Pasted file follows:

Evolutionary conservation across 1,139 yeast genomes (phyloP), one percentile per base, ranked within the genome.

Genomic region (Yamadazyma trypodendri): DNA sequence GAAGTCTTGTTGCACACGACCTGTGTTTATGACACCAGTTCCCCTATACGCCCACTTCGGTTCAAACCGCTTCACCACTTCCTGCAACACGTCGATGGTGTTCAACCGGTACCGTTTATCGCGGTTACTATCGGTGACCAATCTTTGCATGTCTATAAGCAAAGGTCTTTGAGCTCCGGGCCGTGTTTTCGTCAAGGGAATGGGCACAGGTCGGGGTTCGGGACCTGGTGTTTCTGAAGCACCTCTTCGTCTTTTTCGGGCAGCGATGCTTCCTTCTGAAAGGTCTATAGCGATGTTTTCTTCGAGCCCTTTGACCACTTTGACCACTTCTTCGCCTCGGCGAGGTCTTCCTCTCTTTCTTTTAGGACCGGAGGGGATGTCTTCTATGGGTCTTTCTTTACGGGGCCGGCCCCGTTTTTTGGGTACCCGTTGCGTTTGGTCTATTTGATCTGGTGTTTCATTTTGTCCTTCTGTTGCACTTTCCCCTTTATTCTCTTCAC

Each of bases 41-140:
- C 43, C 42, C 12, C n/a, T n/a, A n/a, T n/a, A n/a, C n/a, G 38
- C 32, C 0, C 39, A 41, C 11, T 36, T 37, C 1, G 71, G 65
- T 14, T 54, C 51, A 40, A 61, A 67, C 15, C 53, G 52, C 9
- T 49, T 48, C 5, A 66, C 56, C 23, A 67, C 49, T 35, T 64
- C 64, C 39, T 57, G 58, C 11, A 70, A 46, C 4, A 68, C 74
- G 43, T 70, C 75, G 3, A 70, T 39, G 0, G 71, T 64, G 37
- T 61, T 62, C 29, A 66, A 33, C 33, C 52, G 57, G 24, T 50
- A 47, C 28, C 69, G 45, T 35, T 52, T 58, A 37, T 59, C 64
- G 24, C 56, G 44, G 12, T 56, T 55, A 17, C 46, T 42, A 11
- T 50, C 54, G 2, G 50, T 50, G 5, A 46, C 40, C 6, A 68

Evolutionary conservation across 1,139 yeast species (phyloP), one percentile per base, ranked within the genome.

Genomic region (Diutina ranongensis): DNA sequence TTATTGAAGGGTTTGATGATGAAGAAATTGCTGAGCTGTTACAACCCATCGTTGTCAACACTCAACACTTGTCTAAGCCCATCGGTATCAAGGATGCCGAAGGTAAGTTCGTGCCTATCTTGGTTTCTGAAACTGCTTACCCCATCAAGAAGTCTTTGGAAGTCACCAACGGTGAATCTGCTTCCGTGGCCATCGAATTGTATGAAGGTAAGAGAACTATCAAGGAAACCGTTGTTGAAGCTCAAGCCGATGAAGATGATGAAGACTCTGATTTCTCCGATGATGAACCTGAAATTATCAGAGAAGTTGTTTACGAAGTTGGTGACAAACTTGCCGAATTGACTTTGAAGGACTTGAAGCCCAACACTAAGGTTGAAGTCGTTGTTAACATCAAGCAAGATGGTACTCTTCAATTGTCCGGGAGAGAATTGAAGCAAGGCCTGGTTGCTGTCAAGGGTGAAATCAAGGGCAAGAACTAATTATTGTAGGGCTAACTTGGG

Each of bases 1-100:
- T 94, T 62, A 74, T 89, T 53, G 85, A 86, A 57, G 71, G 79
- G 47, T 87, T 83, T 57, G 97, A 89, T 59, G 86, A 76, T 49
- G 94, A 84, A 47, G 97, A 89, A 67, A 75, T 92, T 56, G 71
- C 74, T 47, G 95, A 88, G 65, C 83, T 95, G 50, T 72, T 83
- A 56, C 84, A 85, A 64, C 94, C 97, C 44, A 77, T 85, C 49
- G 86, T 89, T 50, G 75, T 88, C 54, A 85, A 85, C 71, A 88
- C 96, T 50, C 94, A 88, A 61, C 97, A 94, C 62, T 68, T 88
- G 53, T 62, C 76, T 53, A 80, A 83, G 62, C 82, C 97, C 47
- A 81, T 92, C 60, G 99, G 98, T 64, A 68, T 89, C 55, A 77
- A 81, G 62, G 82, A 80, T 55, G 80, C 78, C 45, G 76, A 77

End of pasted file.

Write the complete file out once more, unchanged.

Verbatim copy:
Evolutionary conservation across 1,139 yeast genomes (phyloP), one percentile per base, ranked within the genome.

Genomic region (Yamadazyma trypodendri): DNA sequence GAAGTCTTGTTGCACACGACCTGTGTTTATGACACCAGTTCCCCTATACGCCCACTTCGGTTCAAACCGCTTCACCACTTCCTGCAACACGTCGATGGTGTTCAACCGGTACCGTTTATCGCGGTTACTATCGGTGACCAATCTTTGCATGTCTATAAGCAAAGGTCTTTGAGCTCCGGGCCGTGTTTTCGTCAAGGGAATGGGCACAGGTCGGGGTTCGGGACCTGGTGTTTCTGAAGCACCTCTTCGTCTTTTTCGGGCAGCGATGCTTCCTTCTGAAAGGTCTATAGCGATGTTTTCTTCGAGCCCTTTGACCACTTTGACCACTTCTTCGCCTCGGCGAGGTCTTCCTCTCTTTCTTTTAGGACCGGAGGGGATGTCTTCTATGGGTCTTTCTTTACGGGGCCGGCCCCGTTTTTTGGGTACCCGTTGCGTTTGGTCTATTTGATCTGGTGTTTCATTTTGTCCTTCTGTTGCACTTTCCCCTTTATTCTCTTCAC

Each of bases 41-140:
- C 43, C 42, C 12, C n/a, T n/a, A n/a, T n/a, A n/a, C n/a, G 38
- C 32, C 0, C 39, A 41, C 11, T 36, T 37, C 1, G 71, G 65
- T 14, T 54, C 51, A 40, A 61, A 67, C 15, C 53, G 52, C 9
- T 49, T 48, C 5, A 66, C 56, C 23, A 67, C 49, T 35, T 64
- C 64, C 39, T 57, G 58, C 11, A 70, A 46, C 4, A 68, C 74
- G 43, T 70, C 75, G 3, A 70, T 39, G 0, G 71, T 64, G 37
- T 61, T 62, C 29, A 66, A 33, C 33, C 52, G 57, G 24, T 50
- A 47, C 28, C 69, G 45, T 35, T 52, T 58, A 37, T 59, C 64
- G 24, C 56, G 44, G 12, T 56, T 55, A 17, C 46, T 42, A 11
- T 50, C 54, G 2, G 50, T 50, G 5, A 46, C 40, C 6, A 68

Evolutionary conservation across 1,139 yeast species (phyloP), one percentile per base, ranked within the genome.

Genomic region (Diutina ranongensis): DNA sequence TTATTGAAGGGTTTGATGATGAAGAAATTGCTGAGCTGTTACAACCCATCGTTGTCAACACTCAACACTTGTCTAAGCCCATCGGTATCAAGGATGCCGAAGGTAAGTTCGTGCCTATCTTGGTTTCTGAAACTGCTTACCCCATCAAGAAGTCTTTGGAAGTCACCAACGGTGAATCTGCTTCCGTGGCCATCGAATTGTATGAAGGTAAGAGAACTATCAAGGAAACCGTTGTTGAAGCTCAAGCCGATGAAGATGATGAAGACTCTGATTTCTCCGATGATGAACCTGAAATTATCAGAGAAGTTGTTTACGAAGTTGGTGACAAACTTGCCGAATTGACTTTGAAGGACTTGAAGCCCAACACTAAGGTTGAAGTCGTTGTTAACATCAAGCAAGATGGTACTCTTCAATTGTCCGGGAGAGAATTGAAGCAAGGCCTGGTTGCTGTCAAGGGTGAAATCAAGGGCAAGAACTAATTATTGTAGGGCTAACTTGGG

Each of bases 1-100:
- T 94, T 62, A 74, T 89, T 53, G 85, A 86, A 57, G 71, G 79
- G 47, T 87, T 83, T 57, G 97, A 89, T 59, G 86, A 76, T 49
- G 94, A 84, A 47, G 97, A 89, A 67, A 75, T 92, T 56, G 71
- C 74, T 47, G 95, A 88, G 65, C 83, T 95, G 50, T 72, T 83
- A 56, C 84, A 85, A 64, C 94, C 97, C 44, A 77, T 85, C 49
- G 86, T 89, T 50, G 75, T 88, C 54, A 85, A 85, C 71, A 88
- C 96, T 50, C 94, A 88, A 61, C 97, A 94, C 62, T 68, T 88
- G 53, T 62, C 76, T 53, A 80, A 83, G 62, C 82, C 97, C 47
- A 81, T 92, C 60, G 99, G 98, T 64, A 68, T 89, C 55, A 77
- A 81, G 62, G 82, A 80, T 55, G 80, C 78, C 45, G 76, A 77